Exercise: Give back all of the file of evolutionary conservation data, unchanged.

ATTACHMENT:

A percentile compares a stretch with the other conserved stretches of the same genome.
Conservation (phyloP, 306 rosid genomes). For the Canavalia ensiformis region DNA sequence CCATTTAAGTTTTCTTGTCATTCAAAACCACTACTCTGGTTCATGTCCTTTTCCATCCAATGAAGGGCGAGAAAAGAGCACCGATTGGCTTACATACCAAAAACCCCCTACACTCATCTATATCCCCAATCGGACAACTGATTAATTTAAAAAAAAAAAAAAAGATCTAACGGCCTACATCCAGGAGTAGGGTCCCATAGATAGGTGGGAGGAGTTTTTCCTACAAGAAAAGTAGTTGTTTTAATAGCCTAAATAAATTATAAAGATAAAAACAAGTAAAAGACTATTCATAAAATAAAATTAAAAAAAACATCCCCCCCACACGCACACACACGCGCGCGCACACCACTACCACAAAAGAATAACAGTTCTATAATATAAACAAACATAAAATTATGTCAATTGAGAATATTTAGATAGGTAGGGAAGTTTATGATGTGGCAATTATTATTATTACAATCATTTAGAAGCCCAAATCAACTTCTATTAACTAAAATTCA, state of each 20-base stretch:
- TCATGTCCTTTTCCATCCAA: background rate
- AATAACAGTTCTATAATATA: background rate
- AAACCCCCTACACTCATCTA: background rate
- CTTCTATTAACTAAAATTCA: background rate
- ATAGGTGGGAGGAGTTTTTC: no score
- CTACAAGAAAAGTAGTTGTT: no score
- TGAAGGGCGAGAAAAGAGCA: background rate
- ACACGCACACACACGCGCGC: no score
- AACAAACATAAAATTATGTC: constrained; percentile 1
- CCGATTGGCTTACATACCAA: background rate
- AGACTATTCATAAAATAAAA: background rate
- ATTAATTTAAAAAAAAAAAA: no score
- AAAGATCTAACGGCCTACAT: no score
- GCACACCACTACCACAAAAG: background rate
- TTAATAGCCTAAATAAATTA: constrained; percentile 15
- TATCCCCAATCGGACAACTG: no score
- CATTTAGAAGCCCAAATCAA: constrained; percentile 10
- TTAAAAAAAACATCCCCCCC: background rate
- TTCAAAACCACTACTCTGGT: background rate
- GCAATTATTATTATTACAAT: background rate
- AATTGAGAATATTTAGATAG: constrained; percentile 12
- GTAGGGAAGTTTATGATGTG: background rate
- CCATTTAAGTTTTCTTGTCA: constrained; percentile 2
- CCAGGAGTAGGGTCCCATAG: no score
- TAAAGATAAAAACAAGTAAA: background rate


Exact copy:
A percentile compares a stretch with the other conserved stretches of the same genome.
Conservation (phyloP, 306 rosid genomes). For the Canavalia ensiformis region DNA sequence CCATTTAAGTTTTCTTGTCATTCAAAACCACTACTCTGGTTCATGTCCTTTTCCATCCAATGAAGGGCGAGAAAAGAGCACCGATTGGCTTACATACCAAAAACCCCCTACACTCATCTATATCCCCAATCGGACAACTGATTAATTTAAAAAAAAAAAAAAAGATCTAACGGCCTACATCCAGGAGTAGGGTCCCATAGATAGGTGGGAGGAGTTTTTCCTACAAGAAAAGTAGTTGTTTTAATAGCCTAAATAAATTATAAAGATAAAAACAAGTAAAAGACTATTCATAAAATAAAATTAAAAAAAACATCCCCCCCACACGCACACACACGCGCGCGCACACCACTACCACAAAAGAATAACAGTTCTATAATATAAACAAACATAAAATTATGTCAATTGAGAATATTTAGATAGGTAGGGAAGTTTATGATGTGGCAATTATTATTATTACAATCATTTAGAAGCCCAAATCAACTTCTATTAACTAAAATTCA, state of each 20-base stretch:
- TCATGTCCTTTTCCATCCAA: background rate
- AATAACAGTTCTATAATATA: background rate
- AAACCCCCTACACTCATCTA: background rate
- CTTCTATTAACTAAAATTCA: background rate
- ATAGGTGGGAGGAGTTTTTC: no score
- CTACAAGAAAAGTAGTTGTT: no score
- TGAAGGGCGAGAAAAGAGCA: background rate
- ACACGCACACACACGCGCGC: no score
- AACAAACATAAAATTATGTC: constrained; percentile 1
- CCGATTGGCTTACATACCAA: background rate
- AGACTATTCATAAAATAAAA: background rate
- ATTAATTTAAAAAAAAAAAA: no score
- AAAGATCTAACGGCCTACAT: no score
- GCACACCACTACCACAAAAG: background rate
- TTAATAGCCTAAATAAATTA: constrained; percentile 15
- TATCCCCAATCGGACAACTG: no score
- CATTTAGAAGCCCAAATCAA: constrained; percentile 10
- TTAAAAAAAACATCCCCCCC: background rate
- TTCAAAACCACTACTCTGGT: background rate
- GCAATTATTATTATTACAAT: background rate
- AATTGAGAATATTTAGATAG: constrained; percentile 12
- GTAGGGAAGTTTATGATGTG: background rate
- CCATTTAAGTTTTCTTGTCA: constrained; percentile 2
- CCAGGAGTAGGGTCCCATAG: no score
- TAAAGATAAAAACAAGTAAA: background rate